Adult diffuse gliomas form a heterogeneous group of tumors of the central nervous system that vary greatly in histology and prognosis. A significant advance during the last decade has been the identification of a set of genetic lesions that correlate well with histology and clinical outcome in diffuse gliomas. Most characteristic driver mutations consist of isocitrate dehydrogenase 1 (IDH1) and IDH2, and H3 histone family member 3A, which are strongly associated with DNA and histone methylation patterns. A well-characterized DNA methylation aberration is on the O6-methylguanine-DNA methyltransferase promoter. This aberration is associated with an improved response to the DNA alkylating agent, temozolomide. Methylation alterations are used for classification or treatment decisions of diffuse gliomas. This supports the importance of considering epigenomic aberrations in the pathogenesis of gliomas. Recent DNA methylation analyses revealed a small group of IDH mutant diffuse gliomas exhibiting decreased DNA hypermethylation resulting in substantial unfavorable prognosis comparable to glioblastoma. Thus, DNA methylation patterns may become a new standard that replaces the conventional grading system based on histological diagnosis. In this review, we summarize recent developments regarding the contributions of methylation patterns to the pathogenesis of adult diffuse glioma, the interactions between methylation patterns and driver mutations, and potential epigenomic targeted therapies.



Novel concept of the border niche: glioblastoma cells use oligodendrocytes progenitor cells (GAOs) and microglia to acquire stem cell-like features

Abstract

Glioblastoma (GBM) is a major malignant brain tumor developing in adult brain white matter, characterized by rapid growth and invasion. GBM cells spread into the contralateral hemisphere, even during early tumor development. However, after complete resection of tumor mass, GBM commonly recurs around the tumor removal cavity, suggesting that a microenvironment at the tumor border provides chemo-radioresistance to GBM cells. Thus, clarification of the tumor border microenvironment is critical for improving prognosis in GBM patients. MicroRNA (miRNA) expression in samples from the tumor, tumor border, and peripheral region far from tumor mass was compared, and five miRNAs showing characteristically higher expression in the tumor border were identified, with the top three related to oligodendrocyte differentiation. Pathologically, oligodendrocyte lineage cells increased in the border, but were rare in tumors. Macrophages/microglia also colocalized in the border area. Medium cultured with oligodendrocyte progenitor cells (OPCs) and macrophages induced stemness and chemo-radioresistance in GBM cells, suggesting that OPCs and macrophages/microglia constitute a special microenvironment for GBM cells at the tumor border. The supportive function of OPCs for GBM cells has not been discussed previously. OPCs are indispensable for GBM cells to establish special niches for chemo-radioresistance outside the tumor mass.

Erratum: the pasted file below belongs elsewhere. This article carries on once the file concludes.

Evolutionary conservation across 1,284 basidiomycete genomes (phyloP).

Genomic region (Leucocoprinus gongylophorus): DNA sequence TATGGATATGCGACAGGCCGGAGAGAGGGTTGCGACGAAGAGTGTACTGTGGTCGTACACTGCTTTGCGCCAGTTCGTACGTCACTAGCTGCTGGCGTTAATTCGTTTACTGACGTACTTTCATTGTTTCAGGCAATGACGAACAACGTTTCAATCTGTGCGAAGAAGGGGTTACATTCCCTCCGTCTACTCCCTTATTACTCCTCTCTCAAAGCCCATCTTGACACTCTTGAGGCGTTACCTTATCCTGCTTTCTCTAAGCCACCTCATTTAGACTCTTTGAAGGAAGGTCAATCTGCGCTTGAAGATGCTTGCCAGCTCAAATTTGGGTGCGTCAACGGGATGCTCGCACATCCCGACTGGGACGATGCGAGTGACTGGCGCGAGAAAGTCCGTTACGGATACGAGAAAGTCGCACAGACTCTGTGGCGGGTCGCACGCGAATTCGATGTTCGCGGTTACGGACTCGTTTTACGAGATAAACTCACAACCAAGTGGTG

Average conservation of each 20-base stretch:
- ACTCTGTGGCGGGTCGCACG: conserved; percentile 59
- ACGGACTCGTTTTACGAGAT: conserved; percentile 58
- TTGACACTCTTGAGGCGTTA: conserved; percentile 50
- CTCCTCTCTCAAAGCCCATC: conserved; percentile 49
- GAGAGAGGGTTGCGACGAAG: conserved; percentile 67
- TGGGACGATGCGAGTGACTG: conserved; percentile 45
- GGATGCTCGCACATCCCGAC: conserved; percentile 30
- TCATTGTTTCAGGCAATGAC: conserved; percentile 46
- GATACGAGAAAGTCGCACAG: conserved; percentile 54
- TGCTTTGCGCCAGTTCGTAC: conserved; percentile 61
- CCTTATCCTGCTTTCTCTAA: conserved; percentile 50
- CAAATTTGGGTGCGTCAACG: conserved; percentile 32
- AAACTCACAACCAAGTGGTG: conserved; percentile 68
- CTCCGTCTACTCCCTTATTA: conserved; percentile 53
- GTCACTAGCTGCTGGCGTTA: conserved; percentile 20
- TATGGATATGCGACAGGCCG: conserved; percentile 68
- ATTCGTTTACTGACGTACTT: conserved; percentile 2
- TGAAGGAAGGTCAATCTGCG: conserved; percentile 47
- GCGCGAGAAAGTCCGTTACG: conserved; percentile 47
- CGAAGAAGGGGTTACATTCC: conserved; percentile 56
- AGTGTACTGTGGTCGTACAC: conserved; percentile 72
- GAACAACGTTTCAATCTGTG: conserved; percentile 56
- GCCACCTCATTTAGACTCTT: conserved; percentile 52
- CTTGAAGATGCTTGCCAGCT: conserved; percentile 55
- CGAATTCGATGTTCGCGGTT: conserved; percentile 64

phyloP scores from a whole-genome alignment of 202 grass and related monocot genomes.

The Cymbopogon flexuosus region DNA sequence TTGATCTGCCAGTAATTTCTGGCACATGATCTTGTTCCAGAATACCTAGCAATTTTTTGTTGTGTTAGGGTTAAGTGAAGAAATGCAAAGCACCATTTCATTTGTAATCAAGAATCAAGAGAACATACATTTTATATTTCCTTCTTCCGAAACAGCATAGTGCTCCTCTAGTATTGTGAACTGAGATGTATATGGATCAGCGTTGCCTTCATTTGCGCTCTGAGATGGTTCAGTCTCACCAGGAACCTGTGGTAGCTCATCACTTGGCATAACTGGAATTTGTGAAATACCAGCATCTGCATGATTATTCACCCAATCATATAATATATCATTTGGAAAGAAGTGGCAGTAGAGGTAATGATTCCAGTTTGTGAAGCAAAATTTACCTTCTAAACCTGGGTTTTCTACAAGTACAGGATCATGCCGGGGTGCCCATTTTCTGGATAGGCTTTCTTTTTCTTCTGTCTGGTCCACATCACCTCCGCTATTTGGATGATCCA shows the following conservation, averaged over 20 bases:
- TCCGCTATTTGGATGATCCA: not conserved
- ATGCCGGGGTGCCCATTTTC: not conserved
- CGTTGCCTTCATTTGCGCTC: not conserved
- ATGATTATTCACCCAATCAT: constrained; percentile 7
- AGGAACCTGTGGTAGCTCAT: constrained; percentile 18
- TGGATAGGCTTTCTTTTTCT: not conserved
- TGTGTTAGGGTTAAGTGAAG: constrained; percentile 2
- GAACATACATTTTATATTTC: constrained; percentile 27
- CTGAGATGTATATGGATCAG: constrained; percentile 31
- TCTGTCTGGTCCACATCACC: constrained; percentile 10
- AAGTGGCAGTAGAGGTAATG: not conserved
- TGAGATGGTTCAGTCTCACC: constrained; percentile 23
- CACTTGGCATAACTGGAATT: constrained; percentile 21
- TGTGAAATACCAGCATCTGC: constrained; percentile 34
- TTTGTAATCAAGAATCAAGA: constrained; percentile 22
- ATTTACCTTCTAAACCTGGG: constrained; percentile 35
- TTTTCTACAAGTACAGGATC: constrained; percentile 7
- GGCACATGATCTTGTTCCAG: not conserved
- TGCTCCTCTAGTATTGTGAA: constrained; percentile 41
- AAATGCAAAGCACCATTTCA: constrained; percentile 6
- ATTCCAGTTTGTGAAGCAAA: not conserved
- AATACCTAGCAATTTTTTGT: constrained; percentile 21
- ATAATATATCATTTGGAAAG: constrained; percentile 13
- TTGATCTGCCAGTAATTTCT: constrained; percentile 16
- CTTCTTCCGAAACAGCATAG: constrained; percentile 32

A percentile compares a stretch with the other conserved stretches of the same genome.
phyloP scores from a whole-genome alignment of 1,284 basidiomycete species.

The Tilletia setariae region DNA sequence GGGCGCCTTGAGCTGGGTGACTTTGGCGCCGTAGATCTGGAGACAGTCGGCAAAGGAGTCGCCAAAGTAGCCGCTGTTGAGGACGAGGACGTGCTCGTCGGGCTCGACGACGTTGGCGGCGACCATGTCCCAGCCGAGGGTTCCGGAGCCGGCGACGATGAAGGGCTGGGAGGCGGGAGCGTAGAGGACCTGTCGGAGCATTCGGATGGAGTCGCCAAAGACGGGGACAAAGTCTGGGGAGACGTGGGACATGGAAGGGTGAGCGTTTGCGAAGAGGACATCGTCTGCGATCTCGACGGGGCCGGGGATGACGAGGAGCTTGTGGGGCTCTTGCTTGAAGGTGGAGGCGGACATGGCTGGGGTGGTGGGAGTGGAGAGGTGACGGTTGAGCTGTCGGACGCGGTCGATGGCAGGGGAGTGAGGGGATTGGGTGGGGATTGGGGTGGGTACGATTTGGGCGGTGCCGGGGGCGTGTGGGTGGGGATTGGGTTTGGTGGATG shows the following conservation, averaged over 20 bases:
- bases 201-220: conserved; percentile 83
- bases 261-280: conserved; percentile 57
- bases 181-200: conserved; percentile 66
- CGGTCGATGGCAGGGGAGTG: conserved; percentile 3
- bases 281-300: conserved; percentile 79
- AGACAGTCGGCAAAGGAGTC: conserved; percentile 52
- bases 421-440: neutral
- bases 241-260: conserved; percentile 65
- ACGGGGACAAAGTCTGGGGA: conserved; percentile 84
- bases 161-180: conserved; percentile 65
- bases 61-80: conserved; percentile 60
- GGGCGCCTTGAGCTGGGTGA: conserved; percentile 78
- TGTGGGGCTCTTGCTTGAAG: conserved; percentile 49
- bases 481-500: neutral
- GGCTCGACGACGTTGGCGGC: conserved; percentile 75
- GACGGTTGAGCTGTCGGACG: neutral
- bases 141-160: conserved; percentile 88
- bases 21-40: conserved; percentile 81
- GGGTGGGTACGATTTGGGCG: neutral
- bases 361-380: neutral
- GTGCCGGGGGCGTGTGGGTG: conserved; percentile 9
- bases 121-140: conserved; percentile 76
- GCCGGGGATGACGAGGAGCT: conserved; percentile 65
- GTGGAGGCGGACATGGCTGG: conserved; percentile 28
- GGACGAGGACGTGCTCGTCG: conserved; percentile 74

Practical procedures for the integrated diagnosis of astrocytic and oligodendroglial tumors

Abstract

The publication of the 2016 World Health Organization Classification of Tumors of the Central Nervous System (2016 WHO CNS) represented a major change in the classification of brain tumors. However, many pathologists in Japan cannot diagnose astrocytic or oligodendroglial tumors according to the 2016 WHO CNS due to financial or technical problems. Therefore, the Japan Society of Brain Tumor Pathology established a committee for molecular diagnosis to facilitate the integrated diagnosis of astrocytic and oligodendroglial tumors in Japan. We created three levels of diagnoses: Level 1 was defined as simple histopathological diagnosis using hematoxylin and eosin staining and routine cell lineage-based immunostaining. Level 2 was defined as immunohistochemical diagnosis using immunohistochemical examinations using R132H mutation-specific IDH1, ATRX, and/or p53 antibodies. Level 3 was defined as molecular diagnosis, such as diagnosis based on 1p/19q status or the mutation status of the IDH1 and IDH2 genes. In principle, astrocytic and oligodendroglial tumors should be diagnosed based on the 2016 WHO CNS and/or cIMPACT-NOW criteria; however, the findings obtained through our diagnostic flowchart can be added to the histological diagnosis in parentheses. This classification system would be helpful for pathologists with limited resources.



The emerging clinical potential of circulating extracellular vesicles for non-invasive glioma diagnosis and disease monitoring

Abstract

Diffuse gliomas (grades II–IV) are amongst the most frequent and devastating primary brain tumours of adults. Currently, patients are monitored by clinical examination and radiographic imaging, which can be challenging to interpret and insensitive to early signs of treatment failure and tumour relapse. While brain biopsy and histologic analysis can evaluate disease progression, serial biopsies are invasive and impractical given the cumulative surgical risk, and may not capture the complete molecular landscape of an evolving tumour. The availability of a minimally invasive 'liquid biopsy' that could assess tumour activity and molecular phenotype in situ has the potential to greatly enhance patient care. Circulating extracellular vesicles (EVs) hold significant promise as robust disease-specific biomarkers accessible in the blood of patients with glioblastoma and other diffuse gliomas. EVs are membrane-bound nanoparticles shed from most if not all cells of the body, and carry DNA, RNA, protein, and lipids that reflect the identity and molecular state of their cell-of-origin. EVs can cross the blood–brain barrier and their release is upregulated in neoplasia. In this review, we describe the current knowledge of EV biology, the role of EVs in glioma biology and the current experience and challenges in profiling glioma-EVs from the circulation.